Large hardware manufacturers have been building high quality, dedicated storage appliances and storage arrays for many, many years. Many enterprises have been using them successfully for a long time.
And why not? With so much structured data requiring simple, straightforward file-system storage, the intelligence integrated into these products made storage one less thing to worry about.
Then Came Cloud Computing
Cloud computing was essentially borne out of the realization that great economies of scale could be realized, along with incredible increases in service quality, by centralizing infrastructure under the control of dedicated professionals in a purpose-built data center.
These professionals needed far more control over the storage environment than enterprise IT administrators. They also wanted far more flexibility to enable their innovations.
This community of professionals ultimately banded together inside the open source community. One of the initiatives they launched was OpenStack, designed to help people move to the cloud and design their infrastructure to take the fullest possible advantage of the flexibility available from cloud computing.
What Is OpenStack?
The homepage at www.openstack.org defines OpenStack as follows:
OpenStack software controls large pools of compute, storage, and networking resources throughout a data center, managed through a dashboard or via the OpenStack API. OpenStack works with popular enterprise and open source technologies making it ideal for heterogeneous infrastructure.
Hundreds of the world’s largest brands rely on OpenStack to run their businesses every day, reducing costs and helping them move faster. OpenStack has a strong ecosystem, and users seeking commercial support can choose from different OpenStack-powered products and services in the Marketplace.
In other words, OpenStack brings cloud computing and automation to businesses while providing enough flexibility for integration with existing and/or commodity components. It’s fair to say that the popularity of any open source project is often determined by its overall usefulness to businesses and how relevant it is to solve a particular problem. OpenStack has quickly become the fastest growing open source project in history and is arguably one of the most well-known. This alone is not only an indication of how relevant OpenStack is to addressing modern business challenges, but after nearly seven years and still gaining momentum, it’s also a testament to OpenStack’s success in actually delivering real-world results.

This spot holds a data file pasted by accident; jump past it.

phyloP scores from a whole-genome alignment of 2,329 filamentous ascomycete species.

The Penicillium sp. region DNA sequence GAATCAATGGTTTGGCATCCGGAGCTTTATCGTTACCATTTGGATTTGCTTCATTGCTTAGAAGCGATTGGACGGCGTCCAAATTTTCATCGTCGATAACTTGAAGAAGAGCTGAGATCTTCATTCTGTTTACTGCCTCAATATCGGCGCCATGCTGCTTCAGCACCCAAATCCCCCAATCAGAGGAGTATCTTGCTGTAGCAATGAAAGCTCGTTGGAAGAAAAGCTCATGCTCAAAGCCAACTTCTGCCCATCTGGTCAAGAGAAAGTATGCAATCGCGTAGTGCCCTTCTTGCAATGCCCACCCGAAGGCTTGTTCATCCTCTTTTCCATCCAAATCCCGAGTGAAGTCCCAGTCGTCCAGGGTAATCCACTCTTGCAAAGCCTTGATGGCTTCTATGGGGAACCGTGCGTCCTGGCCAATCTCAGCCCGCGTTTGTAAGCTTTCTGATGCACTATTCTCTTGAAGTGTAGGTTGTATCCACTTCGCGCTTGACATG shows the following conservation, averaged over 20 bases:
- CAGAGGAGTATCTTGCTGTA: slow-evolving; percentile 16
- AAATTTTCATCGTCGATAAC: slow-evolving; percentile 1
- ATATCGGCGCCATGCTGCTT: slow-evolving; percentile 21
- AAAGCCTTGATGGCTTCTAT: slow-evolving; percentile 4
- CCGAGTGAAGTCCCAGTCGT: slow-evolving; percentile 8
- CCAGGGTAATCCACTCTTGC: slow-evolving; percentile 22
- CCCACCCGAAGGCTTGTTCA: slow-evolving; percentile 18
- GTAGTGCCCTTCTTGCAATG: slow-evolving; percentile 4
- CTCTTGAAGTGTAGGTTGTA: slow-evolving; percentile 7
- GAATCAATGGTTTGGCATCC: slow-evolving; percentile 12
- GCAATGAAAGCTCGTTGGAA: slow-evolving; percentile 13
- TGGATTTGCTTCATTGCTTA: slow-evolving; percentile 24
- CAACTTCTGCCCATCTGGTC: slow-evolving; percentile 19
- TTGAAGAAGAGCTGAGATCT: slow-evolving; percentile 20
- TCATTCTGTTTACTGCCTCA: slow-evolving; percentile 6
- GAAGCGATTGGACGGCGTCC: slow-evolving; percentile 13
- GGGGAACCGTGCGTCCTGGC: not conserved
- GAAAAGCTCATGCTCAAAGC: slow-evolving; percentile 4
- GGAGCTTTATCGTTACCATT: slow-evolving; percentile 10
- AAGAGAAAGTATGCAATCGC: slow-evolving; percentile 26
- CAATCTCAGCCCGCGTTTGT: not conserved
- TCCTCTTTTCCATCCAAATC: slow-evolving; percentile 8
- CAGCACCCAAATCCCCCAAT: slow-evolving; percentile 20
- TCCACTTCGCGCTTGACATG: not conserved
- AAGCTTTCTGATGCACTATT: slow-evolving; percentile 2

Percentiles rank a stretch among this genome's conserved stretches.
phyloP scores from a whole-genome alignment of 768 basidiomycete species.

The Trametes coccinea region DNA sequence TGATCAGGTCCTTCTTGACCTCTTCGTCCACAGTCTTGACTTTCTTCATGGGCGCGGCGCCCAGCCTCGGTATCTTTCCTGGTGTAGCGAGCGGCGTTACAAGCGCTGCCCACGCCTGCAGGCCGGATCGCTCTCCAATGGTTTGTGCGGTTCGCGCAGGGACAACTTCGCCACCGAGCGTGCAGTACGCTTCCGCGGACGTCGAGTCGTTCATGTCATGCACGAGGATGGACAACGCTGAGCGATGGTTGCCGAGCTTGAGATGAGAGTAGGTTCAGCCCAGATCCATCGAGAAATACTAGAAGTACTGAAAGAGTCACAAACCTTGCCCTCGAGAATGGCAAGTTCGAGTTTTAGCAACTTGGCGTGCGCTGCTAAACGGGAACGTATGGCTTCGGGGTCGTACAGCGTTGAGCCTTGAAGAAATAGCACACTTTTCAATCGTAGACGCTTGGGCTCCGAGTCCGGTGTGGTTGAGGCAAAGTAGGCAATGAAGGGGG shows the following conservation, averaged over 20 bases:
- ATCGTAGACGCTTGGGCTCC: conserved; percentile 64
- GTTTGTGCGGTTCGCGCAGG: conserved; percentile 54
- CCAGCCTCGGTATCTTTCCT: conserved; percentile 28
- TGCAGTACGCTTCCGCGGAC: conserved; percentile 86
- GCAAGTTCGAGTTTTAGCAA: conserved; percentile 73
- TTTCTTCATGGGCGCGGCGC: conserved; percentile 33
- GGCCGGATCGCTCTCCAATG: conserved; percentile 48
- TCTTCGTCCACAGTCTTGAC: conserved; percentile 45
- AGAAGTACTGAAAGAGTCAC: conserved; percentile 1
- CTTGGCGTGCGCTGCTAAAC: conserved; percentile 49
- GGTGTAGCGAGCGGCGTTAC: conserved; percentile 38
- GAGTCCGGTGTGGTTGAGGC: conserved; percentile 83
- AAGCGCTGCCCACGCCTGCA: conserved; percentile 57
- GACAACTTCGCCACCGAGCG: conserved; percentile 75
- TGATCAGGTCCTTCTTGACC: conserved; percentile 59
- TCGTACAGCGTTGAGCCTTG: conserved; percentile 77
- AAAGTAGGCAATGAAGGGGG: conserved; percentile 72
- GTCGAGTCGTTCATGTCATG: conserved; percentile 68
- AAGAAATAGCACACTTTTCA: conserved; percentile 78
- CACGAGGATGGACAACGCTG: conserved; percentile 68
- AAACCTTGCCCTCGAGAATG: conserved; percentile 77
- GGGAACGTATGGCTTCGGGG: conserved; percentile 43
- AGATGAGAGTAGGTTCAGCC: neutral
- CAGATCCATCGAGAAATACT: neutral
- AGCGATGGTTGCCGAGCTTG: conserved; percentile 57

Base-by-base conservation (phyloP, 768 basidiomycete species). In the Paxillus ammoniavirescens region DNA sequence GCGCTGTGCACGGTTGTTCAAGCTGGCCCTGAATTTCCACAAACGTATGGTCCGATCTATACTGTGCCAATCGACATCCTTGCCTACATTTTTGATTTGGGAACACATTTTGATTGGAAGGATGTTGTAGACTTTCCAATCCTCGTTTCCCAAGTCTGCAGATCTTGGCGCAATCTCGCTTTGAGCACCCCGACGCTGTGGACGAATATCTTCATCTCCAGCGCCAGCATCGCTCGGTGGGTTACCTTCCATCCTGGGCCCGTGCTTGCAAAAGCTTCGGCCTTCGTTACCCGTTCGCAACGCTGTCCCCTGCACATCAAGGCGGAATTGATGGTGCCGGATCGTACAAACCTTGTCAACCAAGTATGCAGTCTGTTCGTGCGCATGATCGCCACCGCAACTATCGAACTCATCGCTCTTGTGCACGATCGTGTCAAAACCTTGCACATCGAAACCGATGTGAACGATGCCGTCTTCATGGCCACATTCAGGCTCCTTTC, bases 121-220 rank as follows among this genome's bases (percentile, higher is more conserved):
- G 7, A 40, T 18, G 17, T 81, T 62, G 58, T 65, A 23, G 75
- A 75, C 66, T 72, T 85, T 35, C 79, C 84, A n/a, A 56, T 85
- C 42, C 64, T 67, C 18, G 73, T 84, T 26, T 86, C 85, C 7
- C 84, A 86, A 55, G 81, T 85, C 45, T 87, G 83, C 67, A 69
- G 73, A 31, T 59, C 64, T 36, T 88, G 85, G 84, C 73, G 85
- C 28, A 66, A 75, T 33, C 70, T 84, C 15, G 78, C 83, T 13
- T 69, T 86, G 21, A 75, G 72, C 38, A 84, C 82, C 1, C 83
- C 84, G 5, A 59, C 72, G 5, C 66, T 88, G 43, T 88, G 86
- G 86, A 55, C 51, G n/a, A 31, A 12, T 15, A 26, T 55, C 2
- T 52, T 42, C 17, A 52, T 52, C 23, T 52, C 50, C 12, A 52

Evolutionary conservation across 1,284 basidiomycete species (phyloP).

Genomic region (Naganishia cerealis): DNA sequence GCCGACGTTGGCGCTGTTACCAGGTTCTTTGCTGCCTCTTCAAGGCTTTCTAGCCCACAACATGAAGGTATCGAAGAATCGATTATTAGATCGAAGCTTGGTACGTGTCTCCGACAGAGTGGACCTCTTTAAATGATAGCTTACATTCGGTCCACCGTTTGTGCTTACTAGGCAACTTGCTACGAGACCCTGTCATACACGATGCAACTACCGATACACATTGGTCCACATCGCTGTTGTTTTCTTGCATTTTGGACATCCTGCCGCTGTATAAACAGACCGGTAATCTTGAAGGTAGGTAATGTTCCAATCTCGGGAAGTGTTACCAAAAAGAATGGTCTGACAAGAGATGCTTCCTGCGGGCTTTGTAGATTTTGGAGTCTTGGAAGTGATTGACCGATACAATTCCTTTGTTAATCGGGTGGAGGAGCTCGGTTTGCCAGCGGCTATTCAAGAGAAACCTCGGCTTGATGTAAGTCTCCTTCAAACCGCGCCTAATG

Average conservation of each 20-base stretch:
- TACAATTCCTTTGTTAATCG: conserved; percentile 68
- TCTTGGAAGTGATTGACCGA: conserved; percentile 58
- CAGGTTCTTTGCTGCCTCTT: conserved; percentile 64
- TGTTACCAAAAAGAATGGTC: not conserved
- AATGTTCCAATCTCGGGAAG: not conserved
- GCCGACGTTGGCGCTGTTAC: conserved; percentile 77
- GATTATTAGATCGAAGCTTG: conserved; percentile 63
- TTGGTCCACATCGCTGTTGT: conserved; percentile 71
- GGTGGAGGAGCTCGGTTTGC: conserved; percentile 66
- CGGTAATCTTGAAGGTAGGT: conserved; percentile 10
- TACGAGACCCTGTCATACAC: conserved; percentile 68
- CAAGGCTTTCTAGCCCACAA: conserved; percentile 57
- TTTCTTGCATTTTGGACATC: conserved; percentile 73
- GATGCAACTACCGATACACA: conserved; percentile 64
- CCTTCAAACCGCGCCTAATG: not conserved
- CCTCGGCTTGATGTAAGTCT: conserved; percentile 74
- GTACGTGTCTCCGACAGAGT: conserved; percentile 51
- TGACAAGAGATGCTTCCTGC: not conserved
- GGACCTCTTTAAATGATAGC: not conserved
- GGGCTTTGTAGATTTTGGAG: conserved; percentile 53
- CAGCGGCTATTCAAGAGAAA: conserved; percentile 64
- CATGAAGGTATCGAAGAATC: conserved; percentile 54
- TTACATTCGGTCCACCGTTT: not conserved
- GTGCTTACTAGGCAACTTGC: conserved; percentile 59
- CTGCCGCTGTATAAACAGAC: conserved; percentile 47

Scale Out Cloud, Scale Out Storage
Half of the features bulleted in the introduction to the latest release of OpenStack from Red Hat focus on storage:
The current Red Hat system is based on OpenStack Liberty and packaged so that available physical hardware can be turned into a private, public, or hybrid cloud platform including:
What The Large Storage Vendors Aren’t Telling You
Despite the fact that OpenStack and software-defined storage are ideally suited for petabyte-scale data storage, the storage appliances and arrays on which most businesses have invested tens to hundreds of thousands of dollars for decades are simply inappropriate in an OpenStack environment. They can certainly be used for legacy and traditional virtualization storage needs, but they lack the openness, flexibility, and scale-out design that OpenStack was meant to exploit.
What the storage vendors are not telling you is that software-defined storage separates intelligence from storage hardware. This means that simple, low-cost commodity storage devices can be used just as effectively, if not more so, than traditional proprietary, high-cost options. Since healthy storage for an OpenStack environment supports OpenStack’s fundamental elements and architecture, it must have flexibility to handle object data, block data, file data, image data, and more, ideally in a unified storage platform. And because the intelligence is now separated, storage hardware becomes a matter of simple COTS (commercial off the shelf) components.
Enter Red Hat
The latest OpenStack release, in combination with open source storage software such as Ceph, creates a flexible, extensible, scalable cloud operating environment. Red Hat OpenStack Platform includes 64 TBs of Red Hat Ceph storage for each unique Red Hat customer account, so that a company’s OpenStack-based infrastructure has the right scale-out storage from day one. Companies also have the option of deploying an even broader OpenStack solution, fully integrated with the new Red Hat Cloud Suite.Daniel Gilfix is part of the emerging storage business unit at Red Hat, responsible for Red Hat Ceph Storage marketing. His career has spanned over two decades, heavily focused on leading-edge technologies and integrated software solutions aimed at the enterprise. He was most ... View Full Bio